The Range Rover is among the world’s most desirable SUVs and falling prices mean they are now a bargain in the used car market. The third generation, first launched in 2002, remained on sale right up until 2013. While this is a longer-than-average lifespan, the Range Rover received significant updates over the years, so it is important to know which model year you are considering to ensure you get the engine, gearbox and specification you want.
Despite its rugged roots in Land Rover’s utilitarian heritage, this Range really cemented the model’s reputation as a luxury car and a capable off-roader. The combination of the raised driving position with the off-road ability, the luxurious interior and hugely impressive ride meant it proved hugely popular with buyers.
Buying a used car can have a lot of benefits, especially in the luxury car market. Cars such as Audi and BMW practically eat their depreciation, from the moment the first owner drives one from the dealership to every mile you add onto the odometer.
There are some luxury car brands that you can confidently buy in the used car market and avoid the depreciation, brands such as Lexus or Mercedes but there are some that you should definitely avoid, and Range Rover is one of them. So, the direct answer is no, do not buy a used Range Rover specifically the third and earlier generations.
Regardless of which model or year you choose, used Range Rovers are notorious for being unreliable and plagued with expensive repair costs. Even Rovers that appear, upon first glance, to be in exceptional or ‘like new’ condition can be hiding some nefarious mechanical problems, and there are some major problems you should be aware of if you absolutely must buy a used Range Rover.
Even seasoned Land Rover technicians such as Donald Lule from Nakawa Vocational Institute shall advise in the negative. There is usually a long list of why nots attached to that. They are expensive to repair, they break down a lot, they fall apart as you drive, they will never last and those sentiments goes on and on. See, Range Rovers, like most high-end cars, require a bit more care than your average car. Yes, you can drive a Premio until it becomes one with the Earth and practically run it out of oil and still make that drive home.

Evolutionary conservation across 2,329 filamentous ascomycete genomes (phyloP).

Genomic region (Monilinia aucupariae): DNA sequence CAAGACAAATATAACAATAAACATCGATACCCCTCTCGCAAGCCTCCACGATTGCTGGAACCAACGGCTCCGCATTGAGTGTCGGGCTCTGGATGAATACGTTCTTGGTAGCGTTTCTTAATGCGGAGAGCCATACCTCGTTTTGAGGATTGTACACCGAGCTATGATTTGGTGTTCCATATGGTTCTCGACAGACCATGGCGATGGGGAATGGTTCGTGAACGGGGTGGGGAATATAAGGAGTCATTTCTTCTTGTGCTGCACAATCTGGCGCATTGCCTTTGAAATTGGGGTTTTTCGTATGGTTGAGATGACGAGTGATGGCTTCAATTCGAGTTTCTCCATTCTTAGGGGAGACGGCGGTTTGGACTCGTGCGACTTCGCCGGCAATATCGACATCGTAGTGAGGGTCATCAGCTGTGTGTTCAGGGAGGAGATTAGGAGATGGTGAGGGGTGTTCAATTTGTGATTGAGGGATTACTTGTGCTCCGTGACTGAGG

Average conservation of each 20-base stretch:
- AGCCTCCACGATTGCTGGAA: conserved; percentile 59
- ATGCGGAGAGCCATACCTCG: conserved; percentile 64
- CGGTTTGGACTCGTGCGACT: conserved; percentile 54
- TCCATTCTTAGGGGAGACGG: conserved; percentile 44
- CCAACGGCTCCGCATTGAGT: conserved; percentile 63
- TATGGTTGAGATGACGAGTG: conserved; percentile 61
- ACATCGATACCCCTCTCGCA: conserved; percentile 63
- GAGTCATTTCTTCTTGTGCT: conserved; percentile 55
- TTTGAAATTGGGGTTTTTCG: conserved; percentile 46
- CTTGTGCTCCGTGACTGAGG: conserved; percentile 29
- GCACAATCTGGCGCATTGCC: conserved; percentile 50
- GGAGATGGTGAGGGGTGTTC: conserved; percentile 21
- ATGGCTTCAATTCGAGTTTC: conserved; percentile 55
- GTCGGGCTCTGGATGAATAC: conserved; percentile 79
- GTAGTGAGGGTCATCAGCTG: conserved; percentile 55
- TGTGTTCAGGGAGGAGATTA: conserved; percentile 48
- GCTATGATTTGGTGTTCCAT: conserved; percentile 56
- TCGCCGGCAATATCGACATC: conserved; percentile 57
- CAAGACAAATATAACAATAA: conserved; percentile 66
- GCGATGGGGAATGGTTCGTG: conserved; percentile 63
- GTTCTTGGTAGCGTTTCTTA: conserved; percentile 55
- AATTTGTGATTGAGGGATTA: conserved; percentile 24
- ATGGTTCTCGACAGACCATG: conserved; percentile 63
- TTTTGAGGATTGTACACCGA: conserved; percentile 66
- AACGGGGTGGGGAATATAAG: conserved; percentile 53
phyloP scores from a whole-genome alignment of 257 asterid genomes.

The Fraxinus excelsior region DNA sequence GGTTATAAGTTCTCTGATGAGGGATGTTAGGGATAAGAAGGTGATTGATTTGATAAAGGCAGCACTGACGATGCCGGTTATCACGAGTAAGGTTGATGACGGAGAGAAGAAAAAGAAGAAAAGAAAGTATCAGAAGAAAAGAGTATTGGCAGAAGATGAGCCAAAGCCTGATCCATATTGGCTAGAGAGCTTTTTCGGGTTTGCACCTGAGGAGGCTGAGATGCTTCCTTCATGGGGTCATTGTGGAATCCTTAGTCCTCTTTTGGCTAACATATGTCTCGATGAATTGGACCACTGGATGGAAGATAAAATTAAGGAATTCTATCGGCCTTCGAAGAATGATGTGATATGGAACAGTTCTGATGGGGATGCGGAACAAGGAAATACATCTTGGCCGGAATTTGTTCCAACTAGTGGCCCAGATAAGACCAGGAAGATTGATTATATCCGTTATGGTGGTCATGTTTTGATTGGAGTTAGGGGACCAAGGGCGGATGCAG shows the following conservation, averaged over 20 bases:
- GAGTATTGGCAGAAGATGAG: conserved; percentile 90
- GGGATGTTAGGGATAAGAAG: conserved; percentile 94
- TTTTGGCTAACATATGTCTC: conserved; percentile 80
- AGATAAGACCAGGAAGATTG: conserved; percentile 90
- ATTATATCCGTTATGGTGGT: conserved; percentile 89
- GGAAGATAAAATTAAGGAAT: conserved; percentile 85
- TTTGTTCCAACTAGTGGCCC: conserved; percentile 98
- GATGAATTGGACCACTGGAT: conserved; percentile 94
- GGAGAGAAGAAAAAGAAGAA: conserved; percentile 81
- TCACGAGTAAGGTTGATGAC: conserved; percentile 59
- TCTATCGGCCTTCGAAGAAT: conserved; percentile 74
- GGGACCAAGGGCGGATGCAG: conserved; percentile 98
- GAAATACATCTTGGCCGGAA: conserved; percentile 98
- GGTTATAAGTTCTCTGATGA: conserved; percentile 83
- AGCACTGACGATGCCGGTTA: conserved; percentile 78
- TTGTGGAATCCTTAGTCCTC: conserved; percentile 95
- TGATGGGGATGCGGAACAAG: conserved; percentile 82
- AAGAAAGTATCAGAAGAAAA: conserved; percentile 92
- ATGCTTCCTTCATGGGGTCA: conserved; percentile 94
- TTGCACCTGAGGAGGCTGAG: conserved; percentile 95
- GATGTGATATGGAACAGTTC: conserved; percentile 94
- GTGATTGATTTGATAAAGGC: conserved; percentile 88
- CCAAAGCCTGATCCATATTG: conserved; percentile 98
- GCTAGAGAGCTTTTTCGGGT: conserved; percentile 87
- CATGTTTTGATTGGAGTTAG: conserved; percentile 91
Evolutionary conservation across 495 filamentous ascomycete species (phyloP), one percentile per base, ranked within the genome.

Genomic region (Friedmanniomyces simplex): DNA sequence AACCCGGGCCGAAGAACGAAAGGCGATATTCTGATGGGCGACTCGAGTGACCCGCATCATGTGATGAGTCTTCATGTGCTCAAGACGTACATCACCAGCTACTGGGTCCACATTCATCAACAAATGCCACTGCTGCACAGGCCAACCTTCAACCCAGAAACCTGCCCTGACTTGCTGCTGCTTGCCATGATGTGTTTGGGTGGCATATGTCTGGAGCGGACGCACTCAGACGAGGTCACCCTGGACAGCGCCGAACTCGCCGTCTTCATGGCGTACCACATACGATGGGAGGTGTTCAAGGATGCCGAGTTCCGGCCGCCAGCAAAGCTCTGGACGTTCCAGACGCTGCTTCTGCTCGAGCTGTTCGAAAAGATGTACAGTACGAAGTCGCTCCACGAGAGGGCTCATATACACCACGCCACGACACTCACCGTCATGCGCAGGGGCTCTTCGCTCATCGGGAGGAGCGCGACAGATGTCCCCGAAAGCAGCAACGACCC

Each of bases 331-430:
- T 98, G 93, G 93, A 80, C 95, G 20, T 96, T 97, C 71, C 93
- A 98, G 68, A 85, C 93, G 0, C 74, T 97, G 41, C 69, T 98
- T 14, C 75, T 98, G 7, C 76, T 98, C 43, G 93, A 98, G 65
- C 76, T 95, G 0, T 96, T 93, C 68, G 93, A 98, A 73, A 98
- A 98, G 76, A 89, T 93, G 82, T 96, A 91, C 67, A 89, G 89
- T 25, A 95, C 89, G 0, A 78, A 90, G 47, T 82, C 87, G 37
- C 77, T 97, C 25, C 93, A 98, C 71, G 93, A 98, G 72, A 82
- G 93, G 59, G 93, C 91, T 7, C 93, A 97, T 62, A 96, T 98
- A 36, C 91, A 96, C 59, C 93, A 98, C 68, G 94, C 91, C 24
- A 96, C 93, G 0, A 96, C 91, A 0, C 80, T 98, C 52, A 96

Many Range Rovers came equipped with an air suspension that, when working, gives the car a smooth ride that can be adjusted for different driving conditions. This is done through several major components that cost thousands of dollars to repair or replace. Because many Range Rovers can still be driven with many of these mechanical pieces damaged, you can buy one without realising that the suspension needs a substantial amount of work.
With all said, the latest and the fourth-generation model from 2013 model year with a facelift in 2018, is a much better car from all stand points including exterior style, interior furnishing, driving dynamics and reliability compared to the versions that came before it.
If you are still determined to get a Range, this is the generation to go for.
While many used examples of Range Rover have some reliability issues, the strong appeal of its badge, the luxurious interior and general prestige cannot be ignored. If you can stomach the high running costs, few cars provide a greater sense of occasion than a Range Rover. The neighbours and collegues will be suitably impressed, too, even if your car did not actually cost that much to buy, especially when you consider how expensive it would have been when new.